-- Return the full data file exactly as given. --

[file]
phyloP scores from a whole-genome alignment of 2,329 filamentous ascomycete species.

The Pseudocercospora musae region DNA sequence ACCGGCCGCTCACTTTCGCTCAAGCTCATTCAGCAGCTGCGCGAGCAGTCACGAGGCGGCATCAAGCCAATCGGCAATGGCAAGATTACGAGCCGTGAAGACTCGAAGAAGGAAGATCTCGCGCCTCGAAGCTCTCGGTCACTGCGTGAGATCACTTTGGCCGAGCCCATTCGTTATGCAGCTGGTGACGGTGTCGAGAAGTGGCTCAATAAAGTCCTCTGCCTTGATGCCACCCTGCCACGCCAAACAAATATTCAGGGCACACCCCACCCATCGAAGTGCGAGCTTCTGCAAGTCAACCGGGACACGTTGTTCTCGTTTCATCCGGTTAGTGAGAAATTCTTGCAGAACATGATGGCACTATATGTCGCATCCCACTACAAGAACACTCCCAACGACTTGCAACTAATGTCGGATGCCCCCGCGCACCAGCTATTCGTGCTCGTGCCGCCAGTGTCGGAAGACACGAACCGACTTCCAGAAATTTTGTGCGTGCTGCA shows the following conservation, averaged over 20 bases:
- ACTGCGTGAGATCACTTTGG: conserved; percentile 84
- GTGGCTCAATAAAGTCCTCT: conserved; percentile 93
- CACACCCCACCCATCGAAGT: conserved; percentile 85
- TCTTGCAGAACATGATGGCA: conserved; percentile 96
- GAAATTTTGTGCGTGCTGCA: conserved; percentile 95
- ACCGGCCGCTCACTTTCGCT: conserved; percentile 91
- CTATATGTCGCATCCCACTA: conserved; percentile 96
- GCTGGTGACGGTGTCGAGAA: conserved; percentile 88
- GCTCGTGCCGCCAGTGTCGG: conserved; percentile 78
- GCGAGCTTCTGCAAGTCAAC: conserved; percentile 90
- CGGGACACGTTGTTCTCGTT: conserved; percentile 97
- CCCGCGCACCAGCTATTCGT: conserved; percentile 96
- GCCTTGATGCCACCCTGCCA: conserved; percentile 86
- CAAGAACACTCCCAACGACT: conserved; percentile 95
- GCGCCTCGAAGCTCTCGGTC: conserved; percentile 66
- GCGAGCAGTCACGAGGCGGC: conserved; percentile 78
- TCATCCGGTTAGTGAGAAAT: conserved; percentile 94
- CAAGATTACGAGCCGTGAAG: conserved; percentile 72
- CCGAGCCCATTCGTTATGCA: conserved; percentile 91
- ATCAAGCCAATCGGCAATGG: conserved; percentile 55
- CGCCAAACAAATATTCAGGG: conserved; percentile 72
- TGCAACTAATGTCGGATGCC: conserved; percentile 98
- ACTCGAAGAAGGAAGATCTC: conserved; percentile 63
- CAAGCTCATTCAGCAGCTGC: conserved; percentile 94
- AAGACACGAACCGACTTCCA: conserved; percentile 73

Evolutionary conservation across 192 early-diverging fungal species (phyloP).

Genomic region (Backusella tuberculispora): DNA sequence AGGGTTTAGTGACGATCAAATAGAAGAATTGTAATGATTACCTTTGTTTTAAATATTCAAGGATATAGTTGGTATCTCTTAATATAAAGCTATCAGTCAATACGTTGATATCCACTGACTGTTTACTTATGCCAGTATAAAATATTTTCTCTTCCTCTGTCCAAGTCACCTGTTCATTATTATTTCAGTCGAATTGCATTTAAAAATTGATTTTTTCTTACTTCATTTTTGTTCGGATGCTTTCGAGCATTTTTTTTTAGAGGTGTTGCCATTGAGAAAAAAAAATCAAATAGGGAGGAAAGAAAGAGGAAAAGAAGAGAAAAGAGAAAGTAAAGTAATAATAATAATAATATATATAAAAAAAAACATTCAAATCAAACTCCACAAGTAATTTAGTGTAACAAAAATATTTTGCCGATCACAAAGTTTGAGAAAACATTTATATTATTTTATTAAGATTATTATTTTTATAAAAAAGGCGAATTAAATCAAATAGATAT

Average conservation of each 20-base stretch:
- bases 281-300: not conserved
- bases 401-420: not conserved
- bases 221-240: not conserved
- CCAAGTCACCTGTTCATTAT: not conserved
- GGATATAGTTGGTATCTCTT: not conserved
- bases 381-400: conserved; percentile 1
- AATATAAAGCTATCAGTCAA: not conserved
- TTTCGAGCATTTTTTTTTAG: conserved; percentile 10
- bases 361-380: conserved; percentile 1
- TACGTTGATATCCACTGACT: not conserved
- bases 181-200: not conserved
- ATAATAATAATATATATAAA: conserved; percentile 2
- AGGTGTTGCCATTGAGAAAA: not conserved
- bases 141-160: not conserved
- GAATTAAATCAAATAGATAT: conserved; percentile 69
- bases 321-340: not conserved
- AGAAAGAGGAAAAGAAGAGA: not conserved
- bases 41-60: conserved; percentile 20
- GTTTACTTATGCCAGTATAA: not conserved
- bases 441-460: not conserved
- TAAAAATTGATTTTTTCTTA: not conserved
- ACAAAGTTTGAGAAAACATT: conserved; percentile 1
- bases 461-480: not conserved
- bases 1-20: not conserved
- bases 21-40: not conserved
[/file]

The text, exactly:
phyloP scores from a whole-genome alignment of 2,329 filamentous ascomycete species.

The Pseudocercospora musae region DNA sequence ACCGGCCGCTCACTTTCGCTCAAGCTCATTCAGCAGCTGCGCGAGCAGTCACGAGGCGGCATCAAGCCAATCGGCAATGGCAAGATTACGAGCCGTGAAGACTCGAAGAAGGAAGATCTCGCGCCTCGAAGCTCTCGGTCACTGCGTGAGATCACTTTGGCCGAGCCCATTCGTTATGCAGCTGGTGACGGTGTCGAGAAGTGGCTCAATAAAGTCCTCTGCCTTGATGCCACCCTGCCACGCCAAACAAATATTCAGGGCACACCCCACCCATCGAAGTGCGAGCTTCTGCAAGTCAACCGGGACACGTTGTTCTCGTTTCATCCGGTTAGTGAGAAATTCTTGCAGAACATGATGGCACTATATGTCGCATCCCACTACAAGAACACTCCCAACGACTTGCAACTAATGTCGGATGCCCCCGCGCACCAGCTATTCGTGCTCGTGCCGCCAGTGTCGGAAGACACGAACCGACTTCCAGAAATTTTGTGCGTGCTGCA shows the following conservation, averaged over 20 bases:
- ACTGCGTGAGATCACTTTGG: conserved; percentile 84
- GTGGCTCAATAAAGTCCTCT: conserved; percentile 93
- CACACCCCACCCATCGAAGT: conserved; percentile 85
- TCTTGCAGAACATGATGGCA: conserved; percentile 96
- GAAATTTTGTGCGTGCTGCA: conserved; percentile 95
- ACCGGCCGCTCACTTTCGCT: conserved; percentile 91
- CTATATGTCGCATCCCACTA: conserved; percentile 96
- GCTGGTGACGGTGTCGAGAA: conserved; percentile 88
- GCTCGTGCCGCCAGTGTCGG: conserved; percentile 78
- GCGAGCTTCTGCAAGTCAAC: conserved; percentile 90
- CGGGACACGTTGTTCTCGTT: conserved; percentile 97
- CCCGCGCACCAGCTATTCGT: conserved; percentile 96
- GCCTTGATGCCACCCTGCCA: conserved; percentile 86
- CAAGAACACTCCCAACGACT: conserved; percentile 95
- GCGCCTCGAAGCTCTCGGTC: conserved; percentile 66
- GCGAGCAGTCACGAGGCGGC: conserved; percentile 78
- TCATCCGGTTAGTGAGAAAT: conserved; percentile 94
- CAAGATTACGAGCCGTGAAG: conserved; percentile 72
- CCGAGCCCATTCGTTATGCA: conserved; percentile 91
- ATCAAGCCAATCGGCAATGG: conserved; percentile 55
- CGCCAAACAAATATTCAGGG: conserved; percentile 72
- TGCAACTAATGTCGGATGCC: conserved; percentile 98
- ACTCGAAGAAGGAAGATCTC: conserved; percentile 63
- CAAGCTCATTCAGCAGCTGC: conserved; percentile 94
- AAGACACGAACCGACTTCCA: conserved; percentile 73

Evolutionary conservation across 192 early-diverging fungal species (phyloP).

Genomic region (Backusella tuberculispora): DNA sequence AGGGTTTAGTGACGATCAAATAGAAGAATTGTAATGATTACCTTTGTTTTAAATATTCAAGGATATAGTTGGTATCTCTTAATATAAAGCTATCAGTCAATACGTTGATATCCACTGACTGTTTACTTATGCCAGTATAAAATATTTTCTCTTCCTCTGTCCAAGTCACCTGTTCATTATTATTTCAGTCGAATTGCATTTAAAAATTGATTTTTTCTTACTTCATTTTTGTTCGGATGCTTTCGAGCATTTTTTTTTAGAGGTGTTGCCATTGAGAAAAAAAAATCAAATAGGGAGGAAAGAAAGAGGAAAAGAAGAGAAAAGAGAAAGTAAAGTAATAATAATAATAATATATATAAAAAAAAACATTCAAATCAAACTCCACAAGTAATTTAGTGTAACAAAAATATTTTGCCGATCACAAAGTTTGAGAAAACATTTATATTATTTTATTAAGATTATTATTTTTATAAAAAAGGCGAATTAAATCAAATAGATAT

Average conservation of each 20-base stretch:
- bases 281-300: not conserved
- bases 401-420: not conserved
- bases 221-240: not conserved
- CCAAGTCACCTGTTCATTAT: not conserved
- GGATATAGTTGGTATCTCTT: not conserved
- bases 381-400: conserved; percentile 1
- AATATAAAGCTATCAGTCAA: not conserved
- TTTCGAGCATTTTTTTTTAG: conserved; percentile 10
- bases 361-380: conserved; percentile 1
- TACGTTGATATCCACTGACT: not conserved
- bases 181-200: not conserved
- ATAATAATAATATATATAAA: conserved; percentile 2
- AGGTGTTGCCATTGAGAAAA: not conserved
- bases 141-160: not conserved
- GAATTAAATCAAATAGATAT: conserved; percentile 69
- bases 321-340: not conserved
- AGAAAGAGGAAAAGAAGAGA: not conserved
- bases 41-60: conserved; percentile 20
- GTTTACTTATGCCAGTATAA: not conserved
- bases 441-460: not conserved
- TAAAAATTGATTTTTTCTTA: not conserved
- ACAAAGTTTGAGAAAACATT: conserved; percentile 1
- bases 461-480: not conserved
- bases 1-20: not conserved
- bases 21-40: not conserved